The battle over biofuels has finally been joined in Congress. After nearly 30 years of focusing on corn ethanol as the primary alternative fuel (and creating government support with that in mind), the Senate voted in June to do away with the Volumetric Ethanol Excise Tax Credit (VEETC), which provided a 45-cent-per-gallon tax credit for every gallon of 190-proof or better ethanol that blenders mixed with gasoline.
While the potential removal of the tax credit is being hailed in some quarters as historic, those in the biofuels industry are a little more cautious. After all, they've been waiting for their place in the spotlight for more than 30 years while ethanol took all the glory, and there are still governmental incentives that allow ethanol to reign supreme -- at least for now.
Photo: quasar energy group
Signs that ethanol's grip on the biofuels market is loosening are on the horizon. Algae and biomass producers say their innovative technology and production methods are bringing down costs for their processes. They also say they produce fewer carbon emissions and are less destructive to the environment -- something that's key to keeping environmental activists at bay.
In the end, the success or failure of the next generation of biofuels will depend largely on what happens in Washington, but there are a host of companies ready to take the reins from ethanol should the opportunity arise.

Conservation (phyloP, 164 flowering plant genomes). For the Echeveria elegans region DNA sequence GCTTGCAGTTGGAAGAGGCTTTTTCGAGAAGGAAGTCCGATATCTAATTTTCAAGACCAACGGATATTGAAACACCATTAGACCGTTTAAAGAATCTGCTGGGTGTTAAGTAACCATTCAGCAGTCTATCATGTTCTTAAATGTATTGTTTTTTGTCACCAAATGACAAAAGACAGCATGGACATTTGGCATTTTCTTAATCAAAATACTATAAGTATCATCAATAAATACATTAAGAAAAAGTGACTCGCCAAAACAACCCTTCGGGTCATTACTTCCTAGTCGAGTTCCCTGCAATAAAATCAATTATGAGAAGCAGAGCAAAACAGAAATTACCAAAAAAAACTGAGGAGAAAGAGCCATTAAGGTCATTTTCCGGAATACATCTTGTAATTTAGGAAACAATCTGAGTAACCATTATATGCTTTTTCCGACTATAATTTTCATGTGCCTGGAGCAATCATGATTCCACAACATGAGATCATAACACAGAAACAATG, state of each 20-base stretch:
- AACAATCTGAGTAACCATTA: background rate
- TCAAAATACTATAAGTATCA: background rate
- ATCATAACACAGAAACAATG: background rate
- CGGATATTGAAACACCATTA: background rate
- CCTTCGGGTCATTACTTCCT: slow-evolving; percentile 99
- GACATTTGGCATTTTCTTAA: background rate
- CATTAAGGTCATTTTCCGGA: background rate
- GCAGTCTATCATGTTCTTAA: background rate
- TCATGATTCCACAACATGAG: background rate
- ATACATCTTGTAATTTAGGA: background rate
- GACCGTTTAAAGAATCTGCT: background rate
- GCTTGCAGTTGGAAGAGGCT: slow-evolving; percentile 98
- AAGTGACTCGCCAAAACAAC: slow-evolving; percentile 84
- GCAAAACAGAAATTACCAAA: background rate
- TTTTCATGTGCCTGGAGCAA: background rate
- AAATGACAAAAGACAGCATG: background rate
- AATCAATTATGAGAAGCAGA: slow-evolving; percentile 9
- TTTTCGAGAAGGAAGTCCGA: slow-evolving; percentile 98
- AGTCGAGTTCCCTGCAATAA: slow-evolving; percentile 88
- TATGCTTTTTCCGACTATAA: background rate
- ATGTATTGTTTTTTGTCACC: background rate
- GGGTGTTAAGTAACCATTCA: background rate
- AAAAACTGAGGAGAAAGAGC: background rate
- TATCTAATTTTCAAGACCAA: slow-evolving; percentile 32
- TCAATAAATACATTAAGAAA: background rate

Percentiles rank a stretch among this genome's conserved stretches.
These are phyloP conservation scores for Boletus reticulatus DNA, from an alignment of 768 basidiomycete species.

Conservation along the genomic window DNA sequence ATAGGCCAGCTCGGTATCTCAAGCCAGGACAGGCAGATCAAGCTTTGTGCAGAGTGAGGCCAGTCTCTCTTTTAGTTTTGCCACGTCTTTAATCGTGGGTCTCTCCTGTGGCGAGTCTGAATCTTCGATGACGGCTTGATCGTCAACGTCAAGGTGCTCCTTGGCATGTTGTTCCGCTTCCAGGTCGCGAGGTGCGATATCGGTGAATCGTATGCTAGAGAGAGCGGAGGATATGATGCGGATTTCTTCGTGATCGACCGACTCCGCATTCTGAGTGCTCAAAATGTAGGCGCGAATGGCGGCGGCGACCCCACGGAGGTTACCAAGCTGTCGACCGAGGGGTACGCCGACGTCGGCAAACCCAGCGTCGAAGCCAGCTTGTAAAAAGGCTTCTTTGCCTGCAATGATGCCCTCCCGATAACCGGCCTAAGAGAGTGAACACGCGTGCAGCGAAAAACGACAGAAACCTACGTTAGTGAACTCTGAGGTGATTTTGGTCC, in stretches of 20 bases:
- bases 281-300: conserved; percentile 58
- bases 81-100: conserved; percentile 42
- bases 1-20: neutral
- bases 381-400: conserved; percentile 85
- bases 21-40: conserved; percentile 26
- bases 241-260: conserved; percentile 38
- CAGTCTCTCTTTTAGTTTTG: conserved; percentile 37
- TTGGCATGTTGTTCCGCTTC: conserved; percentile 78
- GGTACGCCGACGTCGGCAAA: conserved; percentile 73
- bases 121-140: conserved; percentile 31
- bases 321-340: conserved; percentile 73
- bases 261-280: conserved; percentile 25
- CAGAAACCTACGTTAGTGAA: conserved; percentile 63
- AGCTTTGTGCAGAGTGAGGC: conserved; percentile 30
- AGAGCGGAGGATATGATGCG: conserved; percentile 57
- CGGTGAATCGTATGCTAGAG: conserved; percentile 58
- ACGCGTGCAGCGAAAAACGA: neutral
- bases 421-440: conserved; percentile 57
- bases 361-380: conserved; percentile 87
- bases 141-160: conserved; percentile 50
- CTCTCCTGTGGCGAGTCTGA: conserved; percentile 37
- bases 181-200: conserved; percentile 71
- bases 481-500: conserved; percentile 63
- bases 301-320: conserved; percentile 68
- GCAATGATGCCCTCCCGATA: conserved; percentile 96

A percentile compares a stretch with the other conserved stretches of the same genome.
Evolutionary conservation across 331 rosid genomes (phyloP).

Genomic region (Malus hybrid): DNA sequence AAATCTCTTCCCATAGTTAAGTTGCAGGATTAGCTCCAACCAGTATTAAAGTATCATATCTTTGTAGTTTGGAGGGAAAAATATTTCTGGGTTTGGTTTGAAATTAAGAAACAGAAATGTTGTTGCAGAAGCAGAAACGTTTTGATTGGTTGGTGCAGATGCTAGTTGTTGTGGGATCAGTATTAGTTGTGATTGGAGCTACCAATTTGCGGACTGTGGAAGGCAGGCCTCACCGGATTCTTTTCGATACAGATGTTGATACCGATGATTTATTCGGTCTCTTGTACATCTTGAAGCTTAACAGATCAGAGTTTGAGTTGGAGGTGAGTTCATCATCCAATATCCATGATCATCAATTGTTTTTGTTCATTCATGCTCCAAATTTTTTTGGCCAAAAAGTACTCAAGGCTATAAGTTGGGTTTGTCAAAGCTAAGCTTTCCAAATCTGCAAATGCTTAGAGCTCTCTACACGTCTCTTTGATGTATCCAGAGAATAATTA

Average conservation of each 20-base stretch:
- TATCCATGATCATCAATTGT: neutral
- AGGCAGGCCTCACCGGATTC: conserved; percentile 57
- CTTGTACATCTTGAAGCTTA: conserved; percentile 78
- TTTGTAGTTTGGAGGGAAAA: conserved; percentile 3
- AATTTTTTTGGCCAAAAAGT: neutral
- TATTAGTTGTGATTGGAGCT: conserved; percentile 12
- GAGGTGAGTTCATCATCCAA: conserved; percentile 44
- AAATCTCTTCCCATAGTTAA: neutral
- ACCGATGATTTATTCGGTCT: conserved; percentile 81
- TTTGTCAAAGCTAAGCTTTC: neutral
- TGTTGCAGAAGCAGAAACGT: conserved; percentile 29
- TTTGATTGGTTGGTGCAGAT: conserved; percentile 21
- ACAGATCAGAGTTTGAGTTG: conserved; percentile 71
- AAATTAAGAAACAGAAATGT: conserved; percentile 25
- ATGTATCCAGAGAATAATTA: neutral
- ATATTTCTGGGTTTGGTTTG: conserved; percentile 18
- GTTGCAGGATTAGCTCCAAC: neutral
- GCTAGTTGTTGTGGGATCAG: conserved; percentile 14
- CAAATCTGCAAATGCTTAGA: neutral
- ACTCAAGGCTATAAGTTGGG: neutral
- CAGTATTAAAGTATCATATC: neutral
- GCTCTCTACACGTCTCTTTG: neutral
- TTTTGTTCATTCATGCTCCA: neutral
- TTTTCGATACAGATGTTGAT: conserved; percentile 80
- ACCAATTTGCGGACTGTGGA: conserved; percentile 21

The Ethanol Question
Sasha Lyutse, policy analyst for the Natural Resources Defense Council, says the vote by the Senate on June 16 to remove the VEETC was a watershed start to breaking the hold ethanol has on the biofuels market.
"Corn ethanol was originally meant to be a stepping stone to the future biofuel that replaced traditional oil," Lyutse says. "Instead, it grew into a powerful, entrenched energy industry. The vote in the Senate was a good start, but there's still a long way to go."
Even if the government removes VEETC completely, there are still two other tax breaks that gasoline blenders receive that will keep ethanol as the leading biofuel -- unless those other two tax breaks are eliminated, Lyutse says.